Thoughts while reading Susan Notess’s ‘Listening and Normative Entanglement: A Pragmatic Foundation for Conversational Ethics’

I’ll begin this post with some quotes taken quite haphazardly from the dissertation so that you can hear the points in Susan Notess’s own words (& hopefully tickle your fancy so that you read the rest of it yourself!), and brief thoughts triggered by them, and then I’ll expand with broader reflections on the dissertation’s argument… … Continue reading Thoughts while reading Susan Notess’s ‘Listening and Normative Entanglement: A Pragmatic Foundation for Conversational Ethics’

‘Ontological Psychoanalysis or What do you want to be when you grow up?’ by Thomas Ogden (2019)

In his 2019 paper, 'Ontological Psychoanalysis or "What do you want to be when you grow up?"', Thomas Ogden describes two dimensions of psychoanalysis: epistemological psychoanalysis and ontological analysis. He is careful to point out that these dimensions frequently overlap, and neither ever exists in pure form, but that they do nevertheless involve quite different … Continue reading ‘Ontological Psychoanalysis or What do you want to be when you grow up?’ by Thomas Ogden (2019)

Listening to Distress

In his paper ‘Managing distress over time in psychotherapy: guiding the client in and through intense emotional work,’ Peter Muntigl (2020) explores how difficult it can be to respond well to clients’ disclosures of distress in therapy, but he focuses on the distress as experienced by the client, rather than what reactions this might provoke … Continue reading Listening to Distress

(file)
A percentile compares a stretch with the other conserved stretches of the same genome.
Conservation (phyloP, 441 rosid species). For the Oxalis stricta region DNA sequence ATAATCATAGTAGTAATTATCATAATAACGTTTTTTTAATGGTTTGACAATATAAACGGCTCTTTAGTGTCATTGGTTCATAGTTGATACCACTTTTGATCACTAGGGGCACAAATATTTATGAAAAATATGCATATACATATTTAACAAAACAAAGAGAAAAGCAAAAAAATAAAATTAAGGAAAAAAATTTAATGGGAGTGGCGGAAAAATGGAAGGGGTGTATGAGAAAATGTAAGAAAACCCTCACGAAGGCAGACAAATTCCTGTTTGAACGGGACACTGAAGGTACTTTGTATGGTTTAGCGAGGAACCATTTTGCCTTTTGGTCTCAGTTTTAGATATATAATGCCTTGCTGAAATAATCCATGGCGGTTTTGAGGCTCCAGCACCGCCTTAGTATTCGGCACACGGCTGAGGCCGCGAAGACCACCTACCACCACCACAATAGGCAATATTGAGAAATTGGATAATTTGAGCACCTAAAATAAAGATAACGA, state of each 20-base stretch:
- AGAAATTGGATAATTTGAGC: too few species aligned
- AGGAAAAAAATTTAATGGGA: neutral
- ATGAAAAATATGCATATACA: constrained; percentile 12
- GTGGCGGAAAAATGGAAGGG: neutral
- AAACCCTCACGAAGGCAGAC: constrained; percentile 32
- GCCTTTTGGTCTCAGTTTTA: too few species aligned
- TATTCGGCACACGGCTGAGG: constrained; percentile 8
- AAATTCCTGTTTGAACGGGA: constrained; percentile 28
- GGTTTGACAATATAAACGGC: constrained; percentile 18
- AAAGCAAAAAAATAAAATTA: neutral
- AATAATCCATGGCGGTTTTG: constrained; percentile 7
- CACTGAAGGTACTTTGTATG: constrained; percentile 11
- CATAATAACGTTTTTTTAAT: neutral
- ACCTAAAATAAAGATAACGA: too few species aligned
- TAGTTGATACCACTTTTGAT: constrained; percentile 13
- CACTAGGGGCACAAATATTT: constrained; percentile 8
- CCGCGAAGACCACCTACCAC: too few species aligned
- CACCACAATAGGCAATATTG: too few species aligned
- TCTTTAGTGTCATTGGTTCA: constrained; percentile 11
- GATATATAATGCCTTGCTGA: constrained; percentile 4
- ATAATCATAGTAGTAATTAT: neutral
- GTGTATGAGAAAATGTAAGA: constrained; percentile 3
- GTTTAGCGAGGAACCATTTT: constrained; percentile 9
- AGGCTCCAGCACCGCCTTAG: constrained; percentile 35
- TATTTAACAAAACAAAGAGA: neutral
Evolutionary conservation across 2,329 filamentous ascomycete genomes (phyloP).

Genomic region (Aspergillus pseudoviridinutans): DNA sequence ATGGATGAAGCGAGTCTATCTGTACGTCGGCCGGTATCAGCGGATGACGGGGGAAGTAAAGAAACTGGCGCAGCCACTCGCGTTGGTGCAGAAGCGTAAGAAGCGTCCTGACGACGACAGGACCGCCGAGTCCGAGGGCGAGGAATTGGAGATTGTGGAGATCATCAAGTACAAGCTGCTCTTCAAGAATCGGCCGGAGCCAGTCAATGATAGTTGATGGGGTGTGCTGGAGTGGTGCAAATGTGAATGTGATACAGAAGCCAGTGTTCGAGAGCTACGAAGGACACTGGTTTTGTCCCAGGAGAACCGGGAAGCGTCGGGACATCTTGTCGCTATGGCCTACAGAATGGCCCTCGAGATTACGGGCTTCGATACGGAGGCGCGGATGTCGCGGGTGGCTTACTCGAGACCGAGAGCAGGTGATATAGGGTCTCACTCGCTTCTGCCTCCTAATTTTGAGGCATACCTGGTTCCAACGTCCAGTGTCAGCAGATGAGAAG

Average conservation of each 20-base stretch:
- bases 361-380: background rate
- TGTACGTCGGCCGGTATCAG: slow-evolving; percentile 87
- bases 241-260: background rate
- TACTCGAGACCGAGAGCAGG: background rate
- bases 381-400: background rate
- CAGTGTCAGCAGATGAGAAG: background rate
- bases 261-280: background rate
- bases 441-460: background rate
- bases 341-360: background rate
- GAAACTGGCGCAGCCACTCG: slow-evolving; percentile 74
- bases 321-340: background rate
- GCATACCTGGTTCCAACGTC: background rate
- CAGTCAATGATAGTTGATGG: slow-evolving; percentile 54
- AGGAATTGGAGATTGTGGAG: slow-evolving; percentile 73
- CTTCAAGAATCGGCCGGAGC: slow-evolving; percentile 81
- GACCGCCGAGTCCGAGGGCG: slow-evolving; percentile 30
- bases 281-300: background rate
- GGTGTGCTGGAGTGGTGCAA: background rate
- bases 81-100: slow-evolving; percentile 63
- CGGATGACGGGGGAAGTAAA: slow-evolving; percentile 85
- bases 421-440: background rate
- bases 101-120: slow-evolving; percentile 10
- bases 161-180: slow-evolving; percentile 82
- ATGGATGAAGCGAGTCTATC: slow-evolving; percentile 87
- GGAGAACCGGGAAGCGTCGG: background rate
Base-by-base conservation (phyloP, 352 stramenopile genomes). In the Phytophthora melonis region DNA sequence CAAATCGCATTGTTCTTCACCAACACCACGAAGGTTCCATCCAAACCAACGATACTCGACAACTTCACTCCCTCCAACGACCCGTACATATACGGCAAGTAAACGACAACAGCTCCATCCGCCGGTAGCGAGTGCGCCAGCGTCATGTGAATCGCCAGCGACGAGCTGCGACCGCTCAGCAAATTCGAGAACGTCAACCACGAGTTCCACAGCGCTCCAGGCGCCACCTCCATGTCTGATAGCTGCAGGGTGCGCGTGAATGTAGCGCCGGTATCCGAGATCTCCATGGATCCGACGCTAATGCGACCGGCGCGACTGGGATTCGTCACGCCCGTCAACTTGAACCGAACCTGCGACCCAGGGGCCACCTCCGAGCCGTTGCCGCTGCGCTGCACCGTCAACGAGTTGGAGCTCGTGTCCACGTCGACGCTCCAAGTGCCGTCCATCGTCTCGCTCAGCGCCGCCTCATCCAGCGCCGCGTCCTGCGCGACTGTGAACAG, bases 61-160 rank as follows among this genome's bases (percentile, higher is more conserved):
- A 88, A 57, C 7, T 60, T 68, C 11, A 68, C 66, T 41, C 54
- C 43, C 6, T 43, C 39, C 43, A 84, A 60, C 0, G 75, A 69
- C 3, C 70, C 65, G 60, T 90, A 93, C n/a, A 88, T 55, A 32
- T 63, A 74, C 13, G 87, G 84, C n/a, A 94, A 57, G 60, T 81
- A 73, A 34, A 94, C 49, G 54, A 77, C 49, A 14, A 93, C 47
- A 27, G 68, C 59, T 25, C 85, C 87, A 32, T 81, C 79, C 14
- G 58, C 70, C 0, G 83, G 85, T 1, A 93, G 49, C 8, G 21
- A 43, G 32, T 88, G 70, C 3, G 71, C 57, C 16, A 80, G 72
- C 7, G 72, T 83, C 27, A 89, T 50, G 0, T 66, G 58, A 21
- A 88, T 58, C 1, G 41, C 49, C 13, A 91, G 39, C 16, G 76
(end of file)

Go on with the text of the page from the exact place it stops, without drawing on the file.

Schopenhauer’s Porcupines – by Deborah Anna Luepnitz

For anyone wanting to understand how psychoanalytic psychotherapy works from within the consulting room, this book is brilliant. Whilst telling the intimate and detailed stories of work with her patients (who have all consented to her doing so, of course), Dr Luepnitz also draws on and elucidates complex psychoanalytic concepts from Winnicott, Freud, and Lacan, … Continue reading Schopenhauer’s Porcupines – by Deborah Anna Luepnitz

Brief Interpersonal Dynamic Therapy

  Though working in IAPT, a CBT-dominant mental health service, if you have read any of my posts before you'll know that my temperament aligns far more naturally with the dynamic, interpersonal and exploratory therapeutic modalities. This means I often find myself in unpleasant moral dilemmas where I worry that I am short-changing my clients … Continue reading Brief Interpersonal Dynamic Therapy

Book Review: ‘Man’s Search for Meaning’ by Viktor Frankl

This book is divided into two parts. The first part is an autobiographical account of Viktor Frankl’s time in concentration camps during the second World War, and the second part is a more academic exposition of the type of psychotherapy that he created, Logotherapy. He begins the book with an admission that ‘This book does … Continue reading Book Review: ‘Man’s Search for Meaning’ by Viktor Frankl

Book Review: ‘The Adolescent Psyche’ by Richard Frankel

This book is filled with wisdom, and I think it would be helpful for any mental health professional working with adolescents (regardless of their preferred brand of therapeutic approach) so I’ll attempt to summarise its main points: The Freudian psychoanalysts were wrong to treat adolescence as primarily a return to infantile id drives/impulses (only with … Continue reading Book Review: ‘The Adolescent Psyche’ by Richard Frankel